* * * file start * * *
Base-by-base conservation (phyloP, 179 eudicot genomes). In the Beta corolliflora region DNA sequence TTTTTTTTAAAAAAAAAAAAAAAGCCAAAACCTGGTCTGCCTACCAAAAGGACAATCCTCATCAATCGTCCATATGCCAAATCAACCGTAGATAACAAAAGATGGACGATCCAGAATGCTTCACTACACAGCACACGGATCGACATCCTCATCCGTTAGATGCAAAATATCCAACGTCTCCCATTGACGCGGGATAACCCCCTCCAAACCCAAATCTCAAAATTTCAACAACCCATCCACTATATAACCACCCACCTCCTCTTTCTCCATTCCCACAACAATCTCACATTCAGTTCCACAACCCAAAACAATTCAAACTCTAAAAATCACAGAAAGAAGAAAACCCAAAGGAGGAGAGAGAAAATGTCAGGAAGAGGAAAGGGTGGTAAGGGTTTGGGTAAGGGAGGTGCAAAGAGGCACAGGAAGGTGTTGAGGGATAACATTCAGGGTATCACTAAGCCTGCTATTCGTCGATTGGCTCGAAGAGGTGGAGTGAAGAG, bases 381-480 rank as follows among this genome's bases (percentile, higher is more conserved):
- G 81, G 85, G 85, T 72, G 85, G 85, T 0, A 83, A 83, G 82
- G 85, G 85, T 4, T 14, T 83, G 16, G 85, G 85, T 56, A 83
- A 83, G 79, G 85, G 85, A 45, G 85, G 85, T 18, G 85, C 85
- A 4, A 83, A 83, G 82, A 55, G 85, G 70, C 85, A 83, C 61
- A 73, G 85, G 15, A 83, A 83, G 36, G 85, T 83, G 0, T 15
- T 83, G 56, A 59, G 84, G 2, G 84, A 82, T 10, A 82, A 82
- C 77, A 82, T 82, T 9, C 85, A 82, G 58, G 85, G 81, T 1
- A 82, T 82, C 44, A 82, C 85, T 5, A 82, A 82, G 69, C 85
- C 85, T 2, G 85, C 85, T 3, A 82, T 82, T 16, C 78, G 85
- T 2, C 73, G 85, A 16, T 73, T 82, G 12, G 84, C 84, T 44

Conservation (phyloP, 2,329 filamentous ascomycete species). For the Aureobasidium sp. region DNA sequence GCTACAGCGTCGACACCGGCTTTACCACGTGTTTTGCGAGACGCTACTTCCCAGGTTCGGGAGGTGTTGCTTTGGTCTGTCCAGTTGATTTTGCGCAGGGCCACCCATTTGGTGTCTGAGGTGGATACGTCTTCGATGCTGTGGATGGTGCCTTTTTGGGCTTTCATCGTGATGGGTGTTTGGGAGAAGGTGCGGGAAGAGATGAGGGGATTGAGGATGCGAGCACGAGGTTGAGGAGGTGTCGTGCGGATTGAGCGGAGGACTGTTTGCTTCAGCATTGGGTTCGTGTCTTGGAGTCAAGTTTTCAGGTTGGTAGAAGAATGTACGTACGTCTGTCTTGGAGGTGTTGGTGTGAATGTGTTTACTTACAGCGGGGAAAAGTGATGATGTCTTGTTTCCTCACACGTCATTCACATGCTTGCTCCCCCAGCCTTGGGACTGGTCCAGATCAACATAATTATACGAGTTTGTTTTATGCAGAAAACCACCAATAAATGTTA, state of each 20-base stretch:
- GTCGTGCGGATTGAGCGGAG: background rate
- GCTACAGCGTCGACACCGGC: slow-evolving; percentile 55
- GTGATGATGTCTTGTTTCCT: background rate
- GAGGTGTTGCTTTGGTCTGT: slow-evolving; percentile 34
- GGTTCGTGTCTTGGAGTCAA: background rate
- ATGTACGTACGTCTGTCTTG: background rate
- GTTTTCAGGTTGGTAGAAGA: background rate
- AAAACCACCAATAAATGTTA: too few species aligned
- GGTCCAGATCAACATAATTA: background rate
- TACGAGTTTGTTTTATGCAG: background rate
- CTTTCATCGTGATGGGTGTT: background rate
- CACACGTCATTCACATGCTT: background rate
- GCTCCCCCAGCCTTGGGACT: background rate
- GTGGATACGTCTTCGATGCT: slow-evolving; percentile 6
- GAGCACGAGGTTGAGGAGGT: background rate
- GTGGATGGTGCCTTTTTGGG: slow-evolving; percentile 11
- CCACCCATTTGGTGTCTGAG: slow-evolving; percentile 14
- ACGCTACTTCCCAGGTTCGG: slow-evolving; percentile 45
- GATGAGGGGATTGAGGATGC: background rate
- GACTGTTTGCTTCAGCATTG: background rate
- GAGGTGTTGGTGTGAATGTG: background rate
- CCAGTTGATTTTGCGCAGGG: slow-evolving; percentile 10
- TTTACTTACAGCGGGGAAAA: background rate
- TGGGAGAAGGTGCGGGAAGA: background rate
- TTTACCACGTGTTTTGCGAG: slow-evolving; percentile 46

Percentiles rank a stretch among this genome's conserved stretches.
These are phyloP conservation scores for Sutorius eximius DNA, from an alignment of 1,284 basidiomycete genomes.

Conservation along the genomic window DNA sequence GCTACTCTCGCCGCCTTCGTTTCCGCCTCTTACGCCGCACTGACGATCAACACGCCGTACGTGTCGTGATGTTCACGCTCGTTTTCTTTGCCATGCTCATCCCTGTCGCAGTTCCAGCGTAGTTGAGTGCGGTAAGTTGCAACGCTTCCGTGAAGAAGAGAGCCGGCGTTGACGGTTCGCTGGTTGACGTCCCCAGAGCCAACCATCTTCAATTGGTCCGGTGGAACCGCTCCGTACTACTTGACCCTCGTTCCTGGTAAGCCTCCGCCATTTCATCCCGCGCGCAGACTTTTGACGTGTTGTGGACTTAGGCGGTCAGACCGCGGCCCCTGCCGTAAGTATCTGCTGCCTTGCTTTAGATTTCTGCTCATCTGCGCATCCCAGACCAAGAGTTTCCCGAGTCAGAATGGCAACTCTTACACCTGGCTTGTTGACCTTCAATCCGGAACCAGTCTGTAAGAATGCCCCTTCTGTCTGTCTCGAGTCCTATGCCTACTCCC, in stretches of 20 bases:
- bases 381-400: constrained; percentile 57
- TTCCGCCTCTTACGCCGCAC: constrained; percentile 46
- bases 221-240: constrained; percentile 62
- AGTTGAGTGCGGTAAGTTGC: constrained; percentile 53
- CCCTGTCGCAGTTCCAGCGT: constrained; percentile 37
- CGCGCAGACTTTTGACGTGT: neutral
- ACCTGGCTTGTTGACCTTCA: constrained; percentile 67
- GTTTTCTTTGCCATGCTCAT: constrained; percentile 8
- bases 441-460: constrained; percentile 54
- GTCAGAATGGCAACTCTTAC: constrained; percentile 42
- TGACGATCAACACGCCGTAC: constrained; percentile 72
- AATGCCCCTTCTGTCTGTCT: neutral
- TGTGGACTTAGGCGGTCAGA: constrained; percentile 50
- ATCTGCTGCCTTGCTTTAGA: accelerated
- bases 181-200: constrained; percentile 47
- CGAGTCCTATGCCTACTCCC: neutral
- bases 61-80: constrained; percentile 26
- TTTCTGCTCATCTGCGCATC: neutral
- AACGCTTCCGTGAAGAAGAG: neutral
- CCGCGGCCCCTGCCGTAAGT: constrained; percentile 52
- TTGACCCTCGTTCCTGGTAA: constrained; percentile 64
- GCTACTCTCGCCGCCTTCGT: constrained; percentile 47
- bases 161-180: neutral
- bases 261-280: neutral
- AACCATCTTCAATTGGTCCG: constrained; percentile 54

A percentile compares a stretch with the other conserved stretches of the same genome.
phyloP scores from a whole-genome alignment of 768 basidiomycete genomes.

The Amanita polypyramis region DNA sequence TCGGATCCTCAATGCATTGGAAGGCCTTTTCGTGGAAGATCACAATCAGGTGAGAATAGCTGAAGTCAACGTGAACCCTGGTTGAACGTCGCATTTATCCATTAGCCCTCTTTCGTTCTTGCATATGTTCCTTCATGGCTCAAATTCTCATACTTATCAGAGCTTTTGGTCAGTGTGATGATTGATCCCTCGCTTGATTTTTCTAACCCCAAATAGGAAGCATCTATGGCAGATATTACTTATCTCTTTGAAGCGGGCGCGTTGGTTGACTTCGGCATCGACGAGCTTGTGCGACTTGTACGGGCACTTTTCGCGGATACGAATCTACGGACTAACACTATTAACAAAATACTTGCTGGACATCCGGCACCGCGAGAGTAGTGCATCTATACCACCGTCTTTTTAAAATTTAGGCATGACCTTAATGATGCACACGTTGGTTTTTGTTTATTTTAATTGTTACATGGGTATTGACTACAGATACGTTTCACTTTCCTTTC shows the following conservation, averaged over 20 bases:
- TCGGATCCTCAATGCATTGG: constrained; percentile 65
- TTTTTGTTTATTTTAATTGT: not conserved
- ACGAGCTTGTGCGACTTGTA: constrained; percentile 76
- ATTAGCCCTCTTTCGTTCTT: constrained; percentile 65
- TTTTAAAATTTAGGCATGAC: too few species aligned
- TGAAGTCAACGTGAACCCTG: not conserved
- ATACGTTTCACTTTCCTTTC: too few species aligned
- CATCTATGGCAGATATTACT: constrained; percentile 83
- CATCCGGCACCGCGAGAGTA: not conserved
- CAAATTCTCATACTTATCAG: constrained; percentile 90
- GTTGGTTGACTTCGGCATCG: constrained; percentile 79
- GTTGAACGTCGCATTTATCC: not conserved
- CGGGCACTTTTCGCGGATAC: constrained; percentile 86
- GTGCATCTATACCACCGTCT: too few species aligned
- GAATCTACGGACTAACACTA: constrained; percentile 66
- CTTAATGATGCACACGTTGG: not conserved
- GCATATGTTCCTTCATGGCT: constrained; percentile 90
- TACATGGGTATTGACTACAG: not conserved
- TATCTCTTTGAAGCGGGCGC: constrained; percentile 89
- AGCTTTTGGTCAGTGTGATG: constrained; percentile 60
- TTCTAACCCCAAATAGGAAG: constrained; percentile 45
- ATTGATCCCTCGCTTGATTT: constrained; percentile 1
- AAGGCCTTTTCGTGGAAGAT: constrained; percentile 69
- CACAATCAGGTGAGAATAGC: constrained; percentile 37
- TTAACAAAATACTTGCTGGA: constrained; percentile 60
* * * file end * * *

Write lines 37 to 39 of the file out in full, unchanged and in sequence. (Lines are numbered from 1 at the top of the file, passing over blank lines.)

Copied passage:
- TTTACCACGTGTTTTGCGAG: slow-evolving; percentile 46

Percentiles rank a stretch among this genome's conserved stretches.
These are phyloP conservation scores for Sutorius eximius DNA, from an alignment of 1,284 basidiomycete genomes.